Effects of D1-Like and D2-Like Receptor Antagonists on DCs
We next evaluated which types of dopamine receptors mediated the effect of haloperidol on DCs. To determine whether haloperidol influenced DCs via the dopamine receptor, we cultured BM-DCs for 9 days in the presence or absence of SCH23390, a D1-like receptor antagonist, or L750667, a D2-like receptor antagonist, for the final 3 days. The concentration of SCH23390 and L750667 administered was 3 μg/mL (approximately 10 μM) and 5 μg/mL (approximately 10 μM), respectively. On day 9, DCs were stimulated with 20 ng/mL LPS for 24 hours and were then harvested and analyzed for the expression of CD86 molecules by using flow cytometry.
Statistical analyses were performed using JMP Pro Version 11.2 (SAS Institute, Cary, NC). The sample size was decided as follows. We conducted preliminary tests in each experiment and calculated the effect size. Based on the smallest effect size obtained in each experiment, we determined the sample size. To detect differences between groups with a 2-tailed α error of 0.01, a β error of 0.20, SD of 43, and difference in mean of 92, 7 samples per group were required. Thus, we evaluated each experiment using 8 samples per group. Our study was a prospective, randomized, controlled study using mice and mice-derived DC samples. For in vitro experiments, the samples of BM-DCs were randomly assigned into vehicle-treated and haloperidol-treated groups. For in vivo experiments in CHS models, mice were randomly assigned into groups administered with vehicle-treated DCs or haloperidol-treated DCs. The results are expressed as mean ± SD.
We performed the Welch t test for all analyses except for dose-response experiments between CD86 expression and haloperidol concentrations. Dose-response experiments were evaluated using 1-way analysis of variance followed by Dunnett test. All statistical tests were 2 tailed, with P < 0.01 indicating statistical significance.
Haloperidol Inhibits Maturation of Murine DCs
In initial experiments, we determined whether haloperidol might affect the maturation of DCs. Immature murine DCs were cultured for 9 days and pulsed with or without haloperidol (5 μg/mL) for the final 3 days. After 24 hours of stimulation with LPS, we measured the expression of MHC class ΙΙ, costimulatory molecules (CD80 and CD86), and the maturation marker CD83 on DCs by flow cytometry. Haloperidol suppressed the expression of CD80, CD86, MHC class ΙΙ, and CD83 (Fig. 1). These phenotypic changes in DCs suggested that haloperidol suppressed the maturation of DCs.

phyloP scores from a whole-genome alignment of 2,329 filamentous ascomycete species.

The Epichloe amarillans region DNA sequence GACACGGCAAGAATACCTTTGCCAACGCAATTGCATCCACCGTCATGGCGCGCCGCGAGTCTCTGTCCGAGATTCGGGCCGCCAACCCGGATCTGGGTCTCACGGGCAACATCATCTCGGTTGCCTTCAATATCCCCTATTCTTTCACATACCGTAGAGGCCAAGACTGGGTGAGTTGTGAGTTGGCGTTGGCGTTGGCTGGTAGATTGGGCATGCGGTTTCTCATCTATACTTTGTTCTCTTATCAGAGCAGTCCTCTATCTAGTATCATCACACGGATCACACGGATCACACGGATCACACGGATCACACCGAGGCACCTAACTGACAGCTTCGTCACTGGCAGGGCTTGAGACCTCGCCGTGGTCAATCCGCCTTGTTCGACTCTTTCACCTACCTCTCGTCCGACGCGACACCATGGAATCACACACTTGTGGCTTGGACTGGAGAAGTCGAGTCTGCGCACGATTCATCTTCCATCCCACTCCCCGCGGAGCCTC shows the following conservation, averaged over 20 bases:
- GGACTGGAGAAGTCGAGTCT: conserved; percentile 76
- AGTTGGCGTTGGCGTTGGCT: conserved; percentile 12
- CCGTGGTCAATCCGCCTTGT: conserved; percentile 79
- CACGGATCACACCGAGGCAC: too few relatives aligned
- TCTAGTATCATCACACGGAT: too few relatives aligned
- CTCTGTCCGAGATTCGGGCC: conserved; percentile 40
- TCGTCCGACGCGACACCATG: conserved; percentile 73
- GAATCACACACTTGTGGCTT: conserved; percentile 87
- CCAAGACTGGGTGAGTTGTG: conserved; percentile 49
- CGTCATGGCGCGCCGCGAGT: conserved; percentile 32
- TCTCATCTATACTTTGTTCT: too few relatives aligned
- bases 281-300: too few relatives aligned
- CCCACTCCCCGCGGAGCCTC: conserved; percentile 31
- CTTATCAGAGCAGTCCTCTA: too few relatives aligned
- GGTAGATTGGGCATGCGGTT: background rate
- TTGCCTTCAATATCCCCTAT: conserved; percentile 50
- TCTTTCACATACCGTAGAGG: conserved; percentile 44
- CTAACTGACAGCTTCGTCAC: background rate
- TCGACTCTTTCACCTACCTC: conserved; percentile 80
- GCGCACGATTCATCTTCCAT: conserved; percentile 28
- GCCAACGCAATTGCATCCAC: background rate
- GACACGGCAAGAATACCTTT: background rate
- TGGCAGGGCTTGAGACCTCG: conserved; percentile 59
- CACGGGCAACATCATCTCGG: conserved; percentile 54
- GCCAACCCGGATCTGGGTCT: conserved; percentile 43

Because serum concentrations of haloperidol in patients with schizophrenia may reach 50 ng/mL,17–19 we analyzed the effect of similar haloperidol concentrations (50–500 ng/mL) for 9 days on CD86 expression on DCs. Because the effect of haloperidol on CD80 and MHC class ΙΙ was similar to CD86, we used the effect of haloperidol on CD86 expression as representative of its effect on other surface molecules in terms of concentration dependency. At clinical concentrations, haloperidol suppressed CD86 expression in a dose-dependent manner (Fig. 2, A and B). However, haloperidol concentrations >1000 ng/mL at prolonged durations had toxic effects on DCs and affected DC survival. We also analyzed the dose-dependent reduction of DC maturation at higher concentrations (from 0.5 to 7.5 μg/mL) for a short duration (3 days) (Fig. 3, A and B). Under these conditions, higher concentrations of haloperidol had no toxic effects on DCs. Thus, we chose 5 μg/mL of haloperidol as the concentration at which almost all the experiments in the present study were performed.
Haloperidol Decreases the Production of IL-12 p40
A major function of mature DCs is the synthesis of cytokines that modulate the function and differentiation of T cells. Production of IL-12 is also an important marker for DC maturation and can be used as a method of selecting a Th1-dominant adjuvant. Our results showed that stimulation of DCs with LPS induced the release of IL-12 p40 and that haloperidol attenuated this effect on LPS-induced IL-12 p40 synthesis from DCs (Fig. 4).
Haloperidol Inhibits T Cell Proliferation and Th1-Type Immune Responses
To elucidate the relevance of haloperidol-mediated alteration of DC function to immune function, we assessed the effect of haloperidol on a mixed cell culture reaction of lymphocytes and DCs. From 9-day cultures that had been incubated in the presence or absence of haloperidol for 3 days, DCs matured with LPS were examined for their capacity to stimulate allogeneic T cells. Compared with haloperidol-untreated DCs, haloperidol-treated DCs cocultured with T cells suppressed the proliferative responses by allogeneic T cells, as assessed using Alamar Blue (Fig. 5A). In addition, we harvested the supernatants of cocultured samples with or without haloperidol and analyzed them for the production of IFN-γ and IL-2 (Th1 cytokines) and IL-4 (Th2 cytokine) by using ELISA. The results showed that coculturing DCs with haloperidol effectively inhibited the production of IFN-γ and IL-2 (Fig. 5, B and C). IL-4 secretion was detected in very small amounts in mixed cell cultures in both control and haloperidol-treated groups (Fig. 5D).